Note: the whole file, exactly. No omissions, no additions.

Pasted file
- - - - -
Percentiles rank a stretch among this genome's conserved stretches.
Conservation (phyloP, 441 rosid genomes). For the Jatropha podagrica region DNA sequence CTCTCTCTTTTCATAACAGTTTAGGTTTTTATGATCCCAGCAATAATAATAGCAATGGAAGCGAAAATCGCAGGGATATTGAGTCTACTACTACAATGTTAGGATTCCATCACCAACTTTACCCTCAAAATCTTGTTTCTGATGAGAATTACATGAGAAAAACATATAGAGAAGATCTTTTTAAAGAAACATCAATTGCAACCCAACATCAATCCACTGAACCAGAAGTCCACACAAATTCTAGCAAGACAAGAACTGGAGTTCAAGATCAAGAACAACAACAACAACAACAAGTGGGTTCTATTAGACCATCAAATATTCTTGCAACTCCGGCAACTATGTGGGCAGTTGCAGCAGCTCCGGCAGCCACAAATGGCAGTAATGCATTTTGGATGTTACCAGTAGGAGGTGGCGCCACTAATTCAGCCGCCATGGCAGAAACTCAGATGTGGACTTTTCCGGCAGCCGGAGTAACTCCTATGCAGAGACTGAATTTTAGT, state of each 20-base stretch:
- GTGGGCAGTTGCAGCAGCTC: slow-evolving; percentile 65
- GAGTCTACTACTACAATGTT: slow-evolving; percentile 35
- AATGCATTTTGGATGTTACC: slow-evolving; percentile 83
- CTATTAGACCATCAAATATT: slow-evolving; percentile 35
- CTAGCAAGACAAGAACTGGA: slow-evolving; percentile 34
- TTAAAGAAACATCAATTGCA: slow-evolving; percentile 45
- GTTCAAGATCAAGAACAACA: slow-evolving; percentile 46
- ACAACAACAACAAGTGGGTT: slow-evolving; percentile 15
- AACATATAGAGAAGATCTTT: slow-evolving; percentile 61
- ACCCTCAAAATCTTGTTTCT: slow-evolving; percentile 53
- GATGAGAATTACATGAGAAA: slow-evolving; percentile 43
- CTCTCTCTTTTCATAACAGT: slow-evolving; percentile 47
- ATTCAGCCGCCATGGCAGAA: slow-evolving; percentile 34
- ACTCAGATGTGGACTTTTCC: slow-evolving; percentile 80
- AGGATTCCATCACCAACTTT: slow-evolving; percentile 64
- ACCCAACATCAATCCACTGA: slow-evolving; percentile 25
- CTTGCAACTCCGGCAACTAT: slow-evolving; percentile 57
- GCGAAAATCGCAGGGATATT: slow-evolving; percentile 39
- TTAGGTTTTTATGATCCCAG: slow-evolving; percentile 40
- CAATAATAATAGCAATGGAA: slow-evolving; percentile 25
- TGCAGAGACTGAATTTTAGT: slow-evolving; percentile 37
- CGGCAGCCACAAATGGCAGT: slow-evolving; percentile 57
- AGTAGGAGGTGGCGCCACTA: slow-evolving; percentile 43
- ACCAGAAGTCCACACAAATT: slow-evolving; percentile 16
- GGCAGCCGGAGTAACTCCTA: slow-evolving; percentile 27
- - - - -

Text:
Percentiles rank a stretch among this genome's conserved stretches.
Conservation (phyloP, 441 rosid genomes). For the Jatropha podagrica region DNA sequence CTCTCTCTTTTCATAACAGTTTAGGTTTTTATGATCCCAGCAATAATAATAGCAATGGAAGCGAAAATCGCAGGGATATTGAGTCTACTACTACAATGTTAGGATTCCATCACCAACTTTACCCTCAAAATCTTGTTTCTGATGAGAATTACATGAGAAAAACATATAGAGAAGATCTTTTTAAAGAAACATCAATTGCAACCCAACATCAATCCACTGAACCAGAAGTCCACACAAATTCTAGCAAGACAAGAACTGGAGTTCAAGATCAAGAACAACAACAACAACAACAAGTGGGTTCTATTAGACCATCAAATATTCTTGCAACTCCGGCAACTATGTGGGCAGTTGCAGCAGCTCCGGCAGCCACAAATGGCAGTAATGCATTTTGGATGTTACCAGTAGGAGGTGGCGCCACTAATTCAGCCGCCATGGCAGAAACTCAGATGTGGACTTTTCCGGCAGCCGGAGTAACTCCTATGCAGAGACTGAATTTTAGT, state of each 20-base stretch:
- GTGGGCAGTTGCAGCAGCTC: slow-evolving; percentile 65
- GAGTCTACTACTACAATGTT: slow-evolving; percentile 35
- AATGCATTTTGGATGTTACC: slow-evolving; percentile 83
- CTATTAGACCATCAAATATT: slow-evolving; percentile 35
- CTAGCAAGACAAGAACTGGA: slow-evolving; percentile 34
- TTAAAGAAACATCAATTGCA: slow-evolving; percentile 45
- GTTCAAGATCAAGAACAACA: slow-evolving; percentile 46
- ACAACAACAACAAGTGGGTT: slow-evolving; percentile 15
- AACATATAGAGAAGATCTTT: slow-evolving; percentile 61
- ACCCTCAAAATCTTGTTTCT: slow-evolving; percentile 53
- GATGAGAATTACATGAGAAA: slow-evolving; percentile 43
- CTCTCTCTTTTCATAACAGT: slow-evolving; percentile 47
- ATTCAGCCGCCATGGCAGAA: slow-evolving; percentile 34
- ACTCAGATGTGGACTTTTCC: slow-evolving; percentile 80
- AGGATTCCATCACCAACTTT: slow-evolving; percentile 64
- ACCCAACATCAATCCACTGA: slow-evolving; percentile 25
- CTTGCAACTCCGGCAACTAT: slow-evolving; percentile 57
- GCGAAAATCGCAGGGATATT: slow-evolving; percentile 39
- TTAGGTTTTTATGATCCCAG: slow-evolving; percentile 40
- CAATAATAATAGCAATGGAA: slow-evolving; percentile 25
- TGCAGAGACTGAATTTTAGT: slow-evolving; percentile 37
- CGGCAGCCACAAATGGCAGT: slow-evolving; percentile 57
- AGTAGGAGGTGGCGCCACTA: slow-evolving; percentile 43
- ACCAGAAGTCCACACAAATT: slow-evolving; percentile 16
- GGCAGCCGGAGTAACTCCTA: slow-evolving; percentile 27